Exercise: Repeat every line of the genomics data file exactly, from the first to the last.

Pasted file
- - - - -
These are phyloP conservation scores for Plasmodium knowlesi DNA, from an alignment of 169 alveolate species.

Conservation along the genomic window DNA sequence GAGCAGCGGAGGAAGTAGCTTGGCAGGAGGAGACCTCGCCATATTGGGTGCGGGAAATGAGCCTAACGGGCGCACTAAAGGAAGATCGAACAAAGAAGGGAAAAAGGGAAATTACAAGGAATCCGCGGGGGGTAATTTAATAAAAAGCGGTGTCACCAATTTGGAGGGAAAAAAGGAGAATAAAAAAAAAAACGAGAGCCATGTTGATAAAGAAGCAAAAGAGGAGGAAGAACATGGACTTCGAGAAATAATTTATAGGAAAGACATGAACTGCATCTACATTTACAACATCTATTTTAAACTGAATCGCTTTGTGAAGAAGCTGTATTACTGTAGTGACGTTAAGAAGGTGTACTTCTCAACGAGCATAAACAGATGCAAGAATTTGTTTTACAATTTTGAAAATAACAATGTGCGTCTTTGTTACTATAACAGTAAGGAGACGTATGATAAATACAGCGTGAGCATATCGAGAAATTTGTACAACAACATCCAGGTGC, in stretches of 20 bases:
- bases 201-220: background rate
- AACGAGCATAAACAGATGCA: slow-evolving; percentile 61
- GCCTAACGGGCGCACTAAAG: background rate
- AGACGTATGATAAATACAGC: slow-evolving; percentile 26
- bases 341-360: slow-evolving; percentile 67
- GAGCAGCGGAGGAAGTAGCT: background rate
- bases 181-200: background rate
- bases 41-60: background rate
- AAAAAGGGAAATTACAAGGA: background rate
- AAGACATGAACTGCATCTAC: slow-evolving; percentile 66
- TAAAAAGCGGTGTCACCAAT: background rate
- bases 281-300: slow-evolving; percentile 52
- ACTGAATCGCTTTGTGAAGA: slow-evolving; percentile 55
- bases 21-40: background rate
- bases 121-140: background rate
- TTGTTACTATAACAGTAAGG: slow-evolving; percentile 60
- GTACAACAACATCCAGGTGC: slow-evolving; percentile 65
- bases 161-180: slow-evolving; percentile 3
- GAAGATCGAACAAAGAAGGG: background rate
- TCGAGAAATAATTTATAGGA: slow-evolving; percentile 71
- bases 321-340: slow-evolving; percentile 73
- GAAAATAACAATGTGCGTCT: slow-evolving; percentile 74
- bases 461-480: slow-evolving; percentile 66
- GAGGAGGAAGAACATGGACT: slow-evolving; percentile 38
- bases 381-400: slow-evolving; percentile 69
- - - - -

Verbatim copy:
These are phyloP conservation scores for Plasmodium knowlesi DNA, from an alignment of 169 alveolate species.

Conservation along the genomic window DNA sequence GAGCAGCGGAGGAAGTAGCTTGGCAGGAGGAGACCTCGCCATATTGGGTGCGGGAAATGAGCCTAACGGGCGCACTAAAGGAAGATCGAACAAAGAAGGGAAAAAGGGAAATTACAAGGAATCCGCGGGGGGTAATTTAATAAAAAGCGGTGTCACCAATTTGGAGGGAAAAAAGGAGAATAAAAAAAAAAACGAGAGCCATGTTGATAAAGAAGCAAAAGAGGAGGAAGAACATGGACTTCGAGAAATAATTTATAGGAAAGACATGAACTGCATCTACATTTACAACATCTATTTTAAACTGAATCGCTTTGTGAAGAAGCTGTATTACTGTAGTGACGTTAAGAAGGTGTACTTCTCAACGAGCATAAACAGATGCAAGAATTTGTTTTACAATTTTGAAAATAACAATGTGCGTCTTTGTTACTATAACAGTAAGGAGACGTATGATAAATACAGCGTGAGCATATCGAGAAATTTGTACAACAACATCCAGGTGC, in stretches of 20 bases:
- bases 201-220: background rate
- AACGAGCATAAACAGATGCA: slow-evolving; percentile 61
- GCCTAACGGGCGCACTAAAG: background rate
- AGACGTATGATAAATACAGC: slow-evolving; percentile 26
- bases 341-360: slow-evolving; percentile 67
- GAGCAGCGGAGGAAGTAGCT: background rate
- bases 181-200: background rate
- bases 41-60: background rate
- AAAAAGGGAAATTACAAGGA: background rate
- AAGACATGAACTGCATCTAC: slow-evolving; percentile 66
- TAAAAAGCGGTGTCACCAAT: background rate
- bases 281-300: slow-evolving; percentile 52
- ACTGAATCGCTTTGTGAAGA: slow-evolving; percentile 55
- bases 21-40: background rate
- bases 121-140: background rate
- TTGTTACTATAACAGTAAGG: slow-evolving; percentile 60
- GTACAACAACATCCAGGTGC: slow-evolving; percentile 65
- bases 161-180: slow-evolving; percentile 3
- GAAGATCGAACAAAGAAGGG: background rate
- TCGAGAAATAATTTATAGGA: slow-evolving; percentile 71
- bases 321-340: slow-evolving; percentile 73
- GAAAATAACAATGTGCGTCT: slow-evolving; percentile 74
- bases 461-480: slow-evolving; percentile 66
- GAGGAGGAAGAACATGGACT: slow-evolving; percentile 38
- bases 381-400: slow-evolving; percentile 69